Post Con

How the American Planning Association Brought Innovation to Its 2017 National Planning Conference

“Planners do the community thing pretty well, but we need to stay on top of technology.”

apa_tech_zone_cc

Event Details

May 6–9, 2017
Jacob K. Javits Convention Center, New York City

OVERVIEW

New York City may have a reputation of being hard to navigate, but Alena Frey, CMP, who has been with the American Planning Association (APA) for more than a decade, called the recent annual meeting at the Jacob K. Javits Convention Center “the smoothest show I’ve worked on.” Frey, APA’s meetings and conference manager, gave credit to the city itself — a great fit for the more than 6,200 urban planners, designers, educators, students, and allied professionals who attended — and to convention center-staff.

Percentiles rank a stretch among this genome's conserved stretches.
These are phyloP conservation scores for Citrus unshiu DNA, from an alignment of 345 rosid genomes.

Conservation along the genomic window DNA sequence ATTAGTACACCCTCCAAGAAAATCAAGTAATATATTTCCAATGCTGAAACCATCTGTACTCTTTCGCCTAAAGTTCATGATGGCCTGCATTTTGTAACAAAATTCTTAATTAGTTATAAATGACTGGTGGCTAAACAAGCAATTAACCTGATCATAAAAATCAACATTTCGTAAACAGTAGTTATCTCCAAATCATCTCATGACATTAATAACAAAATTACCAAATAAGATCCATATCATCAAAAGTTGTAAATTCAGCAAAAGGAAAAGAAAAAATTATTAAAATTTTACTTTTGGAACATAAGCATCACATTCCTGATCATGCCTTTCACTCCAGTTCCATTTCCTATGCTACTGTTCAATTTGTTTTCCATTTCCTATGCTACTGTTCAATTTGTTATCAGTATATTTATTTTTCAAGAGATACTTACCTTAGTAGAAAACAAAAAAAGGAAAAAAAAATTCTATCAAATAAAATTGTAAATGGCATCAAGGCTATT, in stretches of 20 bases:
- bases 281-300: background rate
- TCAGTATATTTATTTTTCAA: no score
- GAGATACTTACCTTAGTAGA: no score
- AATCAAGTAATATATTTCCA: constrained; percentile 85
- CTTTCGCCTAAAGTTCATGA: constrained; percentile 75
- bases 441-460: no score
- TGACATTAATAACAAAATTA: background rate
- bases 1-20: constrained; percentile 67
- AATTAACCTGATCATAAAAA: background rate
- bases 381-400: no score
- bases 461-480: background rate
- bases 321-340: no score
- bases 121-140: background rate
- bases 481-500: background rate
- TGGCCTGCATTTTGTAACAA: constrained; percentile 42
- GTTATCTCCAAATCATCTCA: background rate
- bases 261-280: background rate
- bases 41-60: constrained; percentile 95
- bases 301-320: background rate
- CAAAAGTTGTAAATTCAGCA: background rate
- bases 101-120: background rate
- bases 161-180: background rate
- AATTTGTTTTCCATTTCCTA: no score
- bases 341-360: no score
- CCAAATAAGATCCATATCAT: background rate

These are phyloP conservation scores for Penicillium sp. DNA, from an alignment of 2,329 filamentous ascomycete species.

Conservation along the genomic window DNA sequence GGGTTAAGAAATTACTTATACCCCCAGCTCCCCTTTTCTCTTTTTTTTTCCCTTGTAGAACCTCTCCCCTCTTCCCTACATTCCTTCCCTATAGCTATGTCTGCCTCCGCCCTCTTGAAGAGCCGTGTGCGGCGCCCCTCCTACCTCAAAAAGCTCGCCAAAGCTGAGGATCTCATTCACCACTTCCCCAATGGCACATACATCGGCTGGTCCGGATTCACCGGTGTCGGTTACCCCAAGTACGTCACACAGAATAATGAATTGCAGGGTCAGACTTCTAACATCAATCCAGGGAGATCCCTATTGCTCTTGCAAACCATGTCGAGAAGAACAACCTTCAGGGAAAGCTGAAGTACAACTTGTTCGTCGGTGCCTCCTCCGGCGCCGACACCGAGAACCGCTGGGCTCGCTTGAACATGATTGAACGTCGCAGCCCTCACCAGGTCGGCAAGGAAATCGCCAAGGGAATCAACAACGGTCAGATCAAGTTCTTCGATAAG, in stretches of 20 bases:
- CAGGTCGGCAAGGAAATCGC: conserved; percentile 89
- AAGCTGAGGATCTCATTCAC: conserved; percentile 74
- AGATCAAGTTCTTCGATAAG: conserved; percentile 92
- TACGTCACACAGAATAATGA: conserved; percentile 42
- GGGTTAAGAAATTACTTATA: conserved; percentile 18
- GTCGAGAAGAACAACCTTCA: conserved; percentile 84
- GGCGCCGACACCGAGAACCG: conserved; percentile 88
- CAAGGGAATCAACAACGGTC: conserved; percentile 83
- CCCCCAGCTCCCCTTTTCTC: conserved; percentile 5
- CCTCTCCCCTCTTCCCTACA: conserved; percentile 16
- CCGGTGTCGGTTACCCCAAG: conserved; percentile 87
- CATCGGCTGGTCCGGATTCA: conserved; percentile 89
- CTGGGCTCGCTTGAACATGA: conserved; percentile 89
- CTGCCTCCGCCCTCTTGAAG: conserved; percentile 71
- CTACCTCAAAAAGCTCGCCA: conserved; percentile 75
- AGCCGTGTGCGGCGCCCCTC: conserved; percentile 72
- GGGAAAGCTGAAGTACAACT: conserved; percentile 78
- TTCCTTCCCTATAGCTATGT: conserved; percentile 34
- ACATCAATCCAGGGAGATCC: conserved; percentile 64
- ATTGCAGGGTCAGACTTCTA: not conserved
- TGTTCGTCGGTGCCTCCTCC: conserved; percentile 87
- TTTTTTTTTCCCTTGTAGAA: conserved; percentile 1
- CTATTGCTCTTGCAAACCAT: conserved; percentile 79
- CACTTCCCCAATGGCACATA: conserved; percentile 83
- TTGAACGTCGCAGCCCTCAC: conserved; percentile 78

CHALLENGES

One of APA’s goals, according to Deene Alongi, director of meetings and conferences, was to offer attendees new experiences. (Read our Pre Con profile.) APA used the subway, along with other rail lines, as well as walking and biking routes, for the program’s mobile workshops, which took attendees everywhere from the United Nations to farms in the Hudson River Valley. Eliminating the cost of motor coaches allowed APA to reduce workshop costs to attendees by as much as 50 percent.

INITIATIVES

First-time attendee Colton Berck — who graduated with a master’s degree in community and regional planning from the University of Nebraska-Lincoln the day before the conference began — was a fan of  the show floor’s “Startup Station,” featuring new planning technology. “Planners do the community thing pretty well,” Berck said, “but we need to stay on top of technology.”

 

Barbara Palmer

Barbara Palmer is senior editor and director of digital content.